In the dark, wet sand, a tiny turtle flips with all the energy it can muster. The little fins barely scrape below the surface as she desperately struggles towards the sea. It’s Christmas Eve and just a few hours since this one burst from the cocoon of her shell into the world. Now, she faces an epic battle for survival. And the odds are slim.
We’re at the Surfing Turtle Lodge. Getting here from the nearby town of Poneloya involves a very quick boat ride across the estuary then a bumpy horse and cart trip. But it’s worth the hassle. The hostel is an isolated playground for travellers offering the dual promise of catching a few breaks and helping to release baby turtles.
Fighting for survival
Turtles are native to Nicaragua, but due to poaching, harmful fishing practices and pollution, all of the seven species are currently endangered. That’s why the lodge works closely with the local community. Unfortunately, turtle eggs are a local delicacy. Changing hearts and minds here will be a long process, so for now the lodge simply buy as many eggs as they can to interrupt the vicious cycle. “We pay $25 to $30 for a nest,” a volunteer explains, “which is higher than the going rate at the market. The people here are very poor, and we don’t want to interfere in their way of life. At the same time, this allows us to save as many eggs as we can. Each baby turtle we release is one that didn’t end up on someone’s plate.”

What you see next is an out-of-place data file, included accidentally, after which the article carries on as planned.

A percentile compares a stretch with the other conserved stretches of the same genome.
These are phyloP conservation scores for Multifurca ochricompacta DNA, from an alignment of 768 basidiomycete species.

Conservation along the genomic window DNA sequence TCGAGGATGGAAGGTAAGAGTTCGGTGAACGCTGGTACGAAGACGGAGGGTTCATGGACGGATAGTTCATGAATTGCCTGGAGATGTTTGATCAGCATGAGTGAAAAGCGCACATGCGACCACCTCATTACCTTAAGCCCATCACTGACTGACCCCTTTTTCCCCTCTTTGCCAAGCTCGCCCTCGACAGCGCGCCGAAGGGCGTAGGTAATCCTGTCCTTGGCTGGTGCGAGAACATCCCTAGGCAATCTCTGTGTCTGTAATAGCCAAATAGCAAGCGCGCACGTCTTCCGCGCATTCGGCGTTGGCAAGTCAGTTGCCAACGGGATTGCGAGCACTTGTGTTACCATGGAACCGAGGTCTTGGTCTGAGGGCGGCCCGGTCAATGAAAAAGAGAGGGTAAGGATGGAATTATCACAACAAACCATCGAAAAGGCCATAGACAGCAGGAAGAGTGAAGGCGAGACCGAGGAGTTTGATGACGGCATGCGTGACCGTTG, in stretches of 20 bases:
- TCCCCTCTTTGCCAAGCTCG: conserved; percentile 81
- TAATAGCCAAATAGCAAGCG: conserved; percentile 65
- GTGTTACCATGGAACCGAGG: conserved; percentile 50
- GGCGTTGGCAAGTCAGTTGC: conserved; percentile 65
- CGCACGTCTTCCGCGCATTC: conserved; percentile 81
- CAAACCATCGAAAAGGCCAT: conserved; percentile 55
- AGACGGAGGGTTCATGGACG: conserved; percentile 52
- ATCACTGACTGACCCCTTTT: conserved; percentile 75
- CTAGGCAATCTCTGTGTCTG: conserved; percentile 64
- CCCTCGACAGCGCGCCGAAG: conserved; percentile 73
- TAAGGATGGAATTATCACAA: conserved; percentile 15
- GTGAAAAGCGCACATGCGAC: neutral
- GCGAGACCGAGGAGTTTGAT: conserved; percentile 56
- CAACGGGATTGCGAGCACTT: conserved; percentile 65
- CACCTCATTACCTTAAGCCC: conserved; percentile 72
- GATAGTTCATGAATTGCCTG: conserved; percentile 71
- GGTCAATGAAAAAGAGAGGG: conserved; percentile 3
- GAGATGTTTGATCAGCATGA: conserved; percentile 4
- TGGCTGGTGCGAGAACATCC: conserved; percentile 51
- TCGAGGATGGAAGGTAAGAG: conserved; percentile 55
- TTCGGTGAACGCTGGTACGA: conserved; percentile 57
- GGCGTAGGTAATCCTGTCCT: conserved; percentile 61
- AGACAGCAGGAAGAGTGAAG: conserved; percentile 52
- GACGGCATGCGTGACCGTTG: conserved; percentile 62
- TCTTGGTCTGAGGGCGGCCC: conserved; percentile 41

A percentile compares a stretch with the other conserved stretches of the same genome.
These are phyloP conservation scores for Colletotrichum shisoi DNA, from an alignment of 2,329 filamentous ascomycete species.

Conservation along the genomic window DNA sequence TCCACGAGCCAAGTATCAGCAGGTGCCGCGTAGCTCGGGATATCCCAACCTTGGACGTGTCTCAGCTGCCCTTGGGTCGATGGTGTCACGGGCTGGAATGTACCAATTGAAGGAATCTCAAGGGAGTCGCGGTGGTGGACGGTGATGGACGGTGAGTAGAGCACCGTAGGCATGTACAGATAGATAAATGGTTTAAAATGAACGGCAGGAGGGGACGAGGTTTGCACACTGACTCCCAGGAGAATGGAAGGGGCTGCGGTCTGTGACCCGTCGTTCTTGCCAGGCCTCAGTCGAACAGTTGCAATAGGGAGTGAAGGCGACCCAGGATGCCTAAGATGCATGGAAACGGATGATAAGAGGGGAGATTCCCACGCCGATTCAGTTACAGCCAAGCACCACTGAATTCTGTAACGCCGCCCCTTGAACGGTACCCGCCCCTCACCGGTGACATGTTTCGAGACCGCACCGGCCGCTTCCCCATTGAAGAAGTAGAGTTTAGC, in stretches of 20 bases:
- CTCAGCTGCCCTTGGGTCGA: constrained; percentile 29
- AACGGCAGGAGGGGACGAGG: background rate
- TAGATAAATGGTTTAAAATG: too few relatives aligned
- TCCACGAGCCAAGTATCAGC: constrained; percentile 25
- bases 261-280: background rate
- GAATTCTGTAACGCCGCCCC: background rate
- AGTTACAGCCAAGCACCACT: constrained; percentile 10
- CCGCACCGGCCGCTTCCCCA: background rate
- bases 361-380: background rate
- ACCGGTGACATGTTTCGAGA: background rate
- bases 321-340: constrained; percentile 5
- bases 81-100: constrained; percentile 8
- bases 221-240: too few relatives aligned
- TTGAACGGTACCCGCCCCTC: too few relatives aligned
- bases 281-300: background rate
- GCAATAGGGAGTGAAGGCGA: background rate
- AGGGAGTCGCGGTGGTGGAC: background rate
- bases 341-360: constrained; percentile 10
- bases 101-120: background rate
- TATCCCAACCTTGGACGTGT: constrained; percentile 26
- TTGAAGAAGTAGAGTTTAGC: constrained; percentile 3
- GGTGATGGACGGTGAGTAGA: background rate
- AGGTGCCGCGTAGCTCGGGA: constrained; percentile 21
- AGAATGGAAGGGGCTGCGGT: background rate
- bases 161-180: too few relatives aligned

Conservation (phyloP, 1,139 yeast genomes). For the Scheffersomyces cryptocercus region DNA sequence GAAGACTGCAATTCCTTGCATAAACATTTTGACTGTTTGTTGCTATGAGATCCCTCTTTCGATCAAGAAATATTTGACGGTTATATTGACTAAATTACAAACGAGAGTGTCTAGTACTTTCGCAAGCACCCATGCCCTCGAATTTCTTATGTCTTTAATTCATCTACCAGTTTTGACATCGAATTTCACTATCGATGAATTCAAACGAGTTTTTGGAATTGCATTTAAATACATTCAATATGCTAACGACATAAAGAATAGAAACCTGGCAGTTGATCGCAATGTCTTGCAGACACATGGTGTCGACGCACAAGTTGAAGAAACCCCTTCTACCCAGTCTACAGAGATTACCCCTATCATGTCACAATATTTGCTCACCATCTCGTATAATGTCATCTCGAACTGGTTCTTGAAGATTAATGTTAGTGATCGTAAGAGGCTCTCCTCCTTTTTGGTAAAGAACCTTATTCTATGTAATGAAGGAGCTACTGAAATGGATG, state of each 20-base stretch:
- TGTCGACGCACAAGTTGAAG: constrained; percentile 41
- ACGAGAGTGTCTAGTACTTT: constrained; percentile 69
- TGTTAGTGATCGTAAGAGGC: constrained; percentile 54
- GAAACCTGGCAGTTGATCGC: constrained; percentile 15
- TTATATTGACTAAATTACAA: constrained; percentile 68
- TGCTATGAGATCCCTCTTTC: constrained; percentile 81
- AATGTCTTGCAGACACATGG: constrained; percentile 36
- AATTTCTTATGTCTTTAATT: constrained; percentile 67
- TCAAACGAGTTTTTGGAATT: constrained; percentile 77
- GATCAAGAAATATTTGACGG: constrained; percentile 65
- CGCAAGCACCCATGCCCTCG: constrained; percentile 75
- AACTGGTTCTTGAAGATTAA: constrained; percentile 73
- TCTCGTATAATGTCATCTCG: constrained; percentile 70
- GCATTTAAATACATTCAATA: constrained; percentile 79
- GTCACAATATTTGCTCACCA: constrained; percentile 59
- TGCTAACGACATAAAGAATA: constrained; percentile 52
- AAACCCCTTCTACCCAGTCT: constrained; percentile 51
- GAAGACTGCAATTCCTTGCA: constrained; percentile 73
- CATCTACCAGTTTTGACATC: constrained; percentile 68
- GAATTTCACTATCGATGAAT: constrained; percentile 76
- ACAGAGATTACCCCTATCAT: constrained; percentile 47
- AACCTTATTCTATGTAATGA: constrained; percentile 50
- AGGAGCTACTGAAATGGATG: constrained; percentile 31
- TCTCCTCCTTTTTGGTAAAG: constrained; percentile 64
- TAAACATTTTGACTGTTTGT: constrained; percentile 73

So far, the hostel have released thousands of hatched eggs back into the sea. Each nest contains anywhere between 40 and 120 eggs. Today, we’re releasing close to 100. They’re carried to the beach in a big plastic storage box. Inside, a wriggling mess of heads, shells and flippers is in constant motion. A newly hatched turtle is like a wound-up clockwork toy. It bursts from its shell brimming with the store of energy that will propel it into the first perilous days of life. The turtle won’t begin to feed for three or four days. A countdown starts at the moment of hatching so the baby turtles must be released as soon as possible to give them a fighting chance.
The great escape
We release the turtles at dusk. Usually, they would follow the moon, but it’s a cloudy night, so a volunteer stands in the ocean holding a torch instead. We’re asked not to use flash photography or our phones in case we confuse the turtles. In some places in Central America, baby turtles mistake the lights of beachfront bars and hotels for the moon. They travel in the wrong direction, missing the sea altogether, and their chance of survival.